Over the past several years, the Wisconsin Black Chamber of Commerce has worked to support and strengthen businesses in the African American community. A key part of that effort has been cultivating tomorrow’s talent by ensuring that young people get the 21st Century education and training that businesses require of their employees. This is a key measure in our Youth Ambassador Program.
But these efforts are now in danger as a result of a proposal being floated by the Obama Administration that will in all likelihood make it more difficult for African American students to enroll in the universities that specialize in vocational training.
Specifically, the administration is advancing an initiative called “gainful employment” that would require that a new, arbitrary debt-to-income ratio test be applied only to degree programs at career colleges and universities as a condition of theirstudents’ eligibility for Federal loans.
The initiative would not apply to other sectors of higher education. Career schools play a seminal role in the education of minority students, and they would be disproportionately impacted if the “gainful employment” proposal becomes official policy.
In 2008-09, over six times as many minority students graduated with degrees or certificates from career colleges (236,228) as graduated from Historically Black Colleges and Universities (37,229). In fact, 36 percent of degrees conferred at career colleges and universities were awarded to minorities, compared to 26 percent at public and 22 percent at private, not-for-profit institutions. In addition, 43 percent of the approximately 3.2 million students in America who attend career schools are minority students, and nearly half are first-generation college students.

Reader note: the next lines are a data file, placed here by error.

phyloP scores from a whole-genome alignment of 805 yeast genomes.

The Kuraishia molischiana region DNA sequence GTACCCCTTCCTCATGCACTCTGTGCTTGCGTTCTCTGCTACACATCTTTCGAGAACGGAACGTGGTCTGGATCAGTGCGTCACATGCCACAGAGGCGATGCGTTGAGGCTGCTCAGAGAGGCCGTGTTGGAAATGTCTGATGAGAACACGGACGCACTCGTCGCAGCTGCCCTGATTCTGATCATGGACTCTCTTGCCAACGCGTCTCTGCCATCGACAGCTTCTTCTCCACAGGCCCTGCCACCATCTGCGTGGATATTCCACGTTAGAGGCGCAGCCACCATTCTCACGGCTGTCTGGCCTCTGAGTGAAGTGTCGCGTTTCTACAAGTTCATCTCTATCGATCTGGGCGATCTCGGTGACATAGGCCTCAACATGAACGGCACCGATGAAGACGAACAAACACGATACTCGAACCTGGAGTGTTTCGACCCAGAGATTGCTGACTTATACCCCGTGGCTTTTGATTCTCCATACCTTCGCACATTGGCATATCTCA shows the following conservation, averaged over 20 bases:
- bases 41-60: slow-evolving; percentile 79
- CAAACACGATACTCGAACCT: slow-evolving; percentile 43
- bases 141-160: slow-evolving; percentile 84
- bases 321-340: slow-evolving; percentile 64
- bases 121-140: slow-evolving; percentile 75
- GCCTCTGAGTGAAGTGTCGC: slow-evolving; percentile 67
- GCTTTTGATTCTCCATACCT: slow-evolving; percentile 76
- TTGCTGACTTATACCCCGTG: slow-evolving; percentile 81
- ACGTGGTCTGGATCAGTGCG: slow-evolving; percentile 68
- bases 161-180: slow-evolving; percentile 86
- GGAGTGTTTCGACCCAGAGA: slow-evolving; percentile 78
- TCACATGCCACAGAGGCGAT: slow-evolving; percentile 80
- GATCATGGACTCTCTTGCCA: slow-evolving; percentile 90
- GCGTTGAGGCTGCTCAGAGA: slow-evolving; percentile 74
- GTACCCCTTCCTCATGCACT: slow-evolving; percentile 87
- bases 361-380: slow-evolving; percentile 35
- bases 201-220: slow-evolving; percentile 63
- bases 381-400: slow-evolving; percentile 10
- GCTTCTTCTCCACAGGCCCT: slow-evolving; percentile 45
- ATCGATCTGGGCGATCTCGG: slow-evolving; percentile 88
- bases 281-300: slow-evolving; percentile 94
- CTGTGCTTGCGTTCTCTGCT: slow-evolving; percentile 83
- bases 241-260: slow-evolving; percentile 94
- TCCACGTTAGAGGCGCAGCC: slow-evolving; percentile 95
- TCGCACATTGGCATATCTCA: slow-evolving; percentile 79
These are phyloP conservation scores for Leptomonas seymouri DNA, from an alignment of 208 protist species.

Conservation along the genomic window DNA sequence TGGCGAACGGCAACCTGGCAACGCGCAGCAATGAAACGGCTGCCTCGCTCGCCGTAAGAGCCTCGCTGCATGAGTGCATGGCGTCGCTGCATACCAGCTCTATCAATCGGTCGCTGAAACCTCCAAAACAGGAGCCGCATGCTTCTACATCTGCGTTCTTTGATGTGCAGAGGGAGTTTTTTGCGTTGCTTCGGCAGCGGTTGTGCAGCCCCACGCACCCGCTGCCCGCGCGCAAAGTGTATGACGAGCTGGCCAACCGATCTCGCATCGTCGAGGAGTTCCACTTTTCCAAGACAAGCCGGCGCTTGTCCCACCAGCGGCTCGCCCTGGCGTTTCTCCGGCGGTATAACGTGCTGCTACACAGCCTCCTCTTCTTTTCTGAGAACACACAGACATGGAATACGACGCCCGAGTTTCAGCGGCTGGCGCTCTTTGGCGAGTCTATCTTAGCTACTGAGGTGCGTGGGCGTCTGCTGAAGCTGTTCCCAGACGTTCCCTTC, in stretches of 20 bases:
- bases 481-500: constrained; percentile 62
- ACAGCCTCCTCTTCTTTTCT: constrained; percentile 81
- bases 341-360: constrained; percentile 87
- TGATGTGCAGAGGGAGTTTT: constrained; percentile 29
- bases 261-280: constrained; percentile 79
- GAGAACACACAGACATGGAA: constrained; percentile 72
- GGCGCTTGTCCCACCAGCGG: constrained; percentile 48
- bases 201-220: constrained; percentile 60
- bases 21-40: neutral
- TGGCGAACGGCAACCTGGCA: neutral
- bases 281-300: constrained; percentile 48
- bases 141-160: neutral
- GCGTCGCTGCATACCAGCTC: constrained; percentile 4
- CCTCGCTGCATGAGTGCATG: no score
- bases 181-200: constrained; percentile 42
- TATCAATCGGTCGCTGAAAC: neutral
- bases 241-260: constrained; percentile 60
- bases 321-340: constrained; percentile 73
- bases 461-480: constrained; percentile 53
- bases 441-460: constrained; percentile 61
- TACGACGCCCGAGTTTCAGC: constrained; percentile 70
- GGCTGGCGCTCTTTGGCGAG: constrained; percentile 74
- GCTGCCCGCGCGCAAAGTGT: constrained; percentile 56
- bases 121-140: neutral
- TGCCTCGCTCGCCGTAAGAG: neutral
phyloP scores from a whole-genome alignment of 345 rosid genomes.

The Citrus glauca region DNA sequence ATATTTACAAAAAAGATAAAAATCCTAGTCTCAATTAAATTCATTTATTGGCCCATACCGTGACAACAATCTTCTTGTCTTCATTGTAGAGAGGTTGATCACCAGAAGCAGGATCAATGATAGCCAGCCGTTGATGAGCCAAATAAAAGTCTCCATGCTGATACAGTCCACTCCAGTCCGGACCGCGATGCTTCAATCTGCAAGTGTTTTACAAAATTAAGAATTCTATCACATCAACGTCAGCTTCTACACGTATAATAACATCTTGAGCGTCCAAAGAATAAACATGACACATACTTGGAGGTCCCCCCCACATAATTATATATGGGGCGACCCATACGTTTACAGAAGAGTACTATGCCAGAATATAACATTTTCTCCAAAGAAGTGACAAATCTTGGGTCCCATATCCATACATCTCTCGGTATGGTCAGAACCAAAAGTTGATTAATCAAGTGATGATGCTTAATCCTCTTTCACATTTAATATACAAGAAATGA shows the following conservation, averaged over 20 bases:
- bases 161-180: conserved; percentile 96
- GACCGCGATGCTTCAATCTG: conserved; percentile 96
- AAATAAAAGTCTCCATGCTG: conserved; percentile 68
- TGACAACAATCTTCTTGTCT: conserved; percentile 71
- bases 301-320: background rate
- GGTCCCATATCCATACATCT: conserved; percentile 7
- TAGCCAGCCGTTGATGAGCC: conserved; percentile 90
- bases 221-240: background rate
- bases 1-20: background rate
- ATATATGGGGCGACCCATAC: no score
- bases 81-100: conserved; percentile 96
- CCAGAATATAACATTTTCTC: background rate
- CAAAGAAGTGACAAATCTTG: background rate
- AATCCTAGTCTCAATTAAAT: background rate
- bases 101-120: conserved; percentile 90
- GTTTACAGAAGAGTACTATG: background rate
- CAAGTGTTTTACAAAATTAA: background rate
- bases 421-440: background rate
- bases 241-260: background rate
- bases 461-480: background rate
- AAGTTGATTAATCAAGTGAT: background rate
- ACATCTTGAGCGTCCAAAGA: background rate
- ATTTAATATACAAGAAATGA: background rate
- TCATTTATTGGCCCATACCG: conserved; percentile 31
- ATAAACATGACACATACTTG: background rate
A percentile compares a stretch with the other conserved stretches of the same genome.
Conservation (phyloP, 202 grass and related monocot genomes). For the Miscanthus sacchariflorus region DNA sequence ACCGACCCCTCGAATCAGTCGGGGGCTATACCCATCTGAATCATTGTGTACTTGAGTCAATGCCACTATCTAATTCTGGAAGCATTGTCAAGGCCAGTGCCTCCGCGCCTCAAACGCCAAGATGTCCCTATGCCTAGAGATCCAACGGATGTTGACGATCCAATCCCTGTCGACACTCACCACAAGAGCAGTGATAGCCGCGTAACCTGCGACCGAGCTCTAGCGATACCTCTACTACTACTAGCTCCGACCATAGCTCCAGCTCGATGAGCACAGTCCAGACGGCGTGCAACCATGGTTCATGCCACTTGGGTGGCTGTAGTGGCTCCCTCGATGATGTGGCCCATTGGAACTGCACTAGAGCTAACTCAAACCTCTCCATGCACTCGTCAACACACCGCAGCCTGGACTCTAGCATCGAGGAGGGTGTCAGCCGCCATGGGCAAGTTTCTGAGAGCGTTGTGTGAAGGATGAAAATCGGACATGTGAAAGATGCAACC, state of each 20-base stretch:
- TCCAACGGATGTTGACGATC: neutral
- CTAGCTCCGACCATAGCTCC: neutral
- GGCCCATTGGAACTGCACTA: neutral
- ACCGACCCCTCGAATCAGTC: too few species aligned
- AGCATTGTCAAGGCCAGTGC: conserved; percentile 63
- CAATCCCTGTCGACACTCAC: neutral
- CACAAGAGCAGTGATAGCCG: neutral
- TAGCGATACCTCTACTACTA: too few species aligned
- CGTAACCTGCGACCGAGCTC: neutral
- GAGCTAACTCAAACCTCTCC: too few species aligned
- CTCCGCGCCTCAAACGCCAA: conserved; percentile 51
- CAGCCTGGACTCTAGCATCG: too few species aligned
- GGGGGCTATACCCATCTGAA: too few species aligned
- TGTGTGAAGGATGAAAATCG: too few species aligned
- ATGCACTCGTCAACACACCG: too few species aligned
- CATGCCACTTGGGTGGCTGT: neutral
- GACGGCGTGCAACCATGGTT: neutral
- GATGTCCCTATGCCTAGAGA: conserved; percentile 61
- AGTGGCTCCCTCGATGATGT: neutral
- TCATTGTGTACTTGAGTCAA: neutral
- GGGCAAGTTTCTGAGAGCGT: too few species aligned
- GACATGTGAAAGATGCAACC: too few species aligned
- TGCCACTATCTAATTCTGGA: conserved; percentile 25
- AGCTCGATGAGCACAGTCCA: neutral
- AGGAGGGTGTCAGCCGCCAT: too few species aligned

Removing federal financial support for students attending career colleges and universities will significantly curtail educational options for African American students. Compounding the situation, the “gainful employment” rule will hurt the quality of the labor pool available to America’s businesses given the role these schools play in training tomorrow’s workers. It is important to understand that minority-owned businesses are a critical growth segment of our economy.
If this proposal is adopted, it will impede the ability of thousands of minority and low-income students to earn a degree of their choosing and to fulfill dreams of professional success. If these students are unable to fulfill their dreams, there will not be a new generation of entrepreneurs and business leaders to drive our economy to greater vitality.
We are in complete agreement with the leadership at the National Black Chamber of Commerce. We agree that the “gainful employment” rule would cease Federal student loans for those matriculating through for profit colleges. This would have a terrible impact on our future workforce. We now find that the main instigators of this proposal are the Wall Street short sellers. One of the short sellers even gave a speech entitled “Sub-prime goes to College” revealing how they are attempting to manipulate the U.S. Department of Education.
President Obama has called for a renewed investment in higher education to meet a new goal: five million more college graduates by 2020. We know the value of a strong educational foundation and know that access to a broad array of educational choices is consistent withrealizing this critically important goal.
The “gainful employment” proposal would limit the educational options available to students, making it harder for them to get the tools they will need to flourish in the workforce.
Ruben Hopkins is the President/CEO of the Wisconsin Black Chamber of Commerce, Inc.
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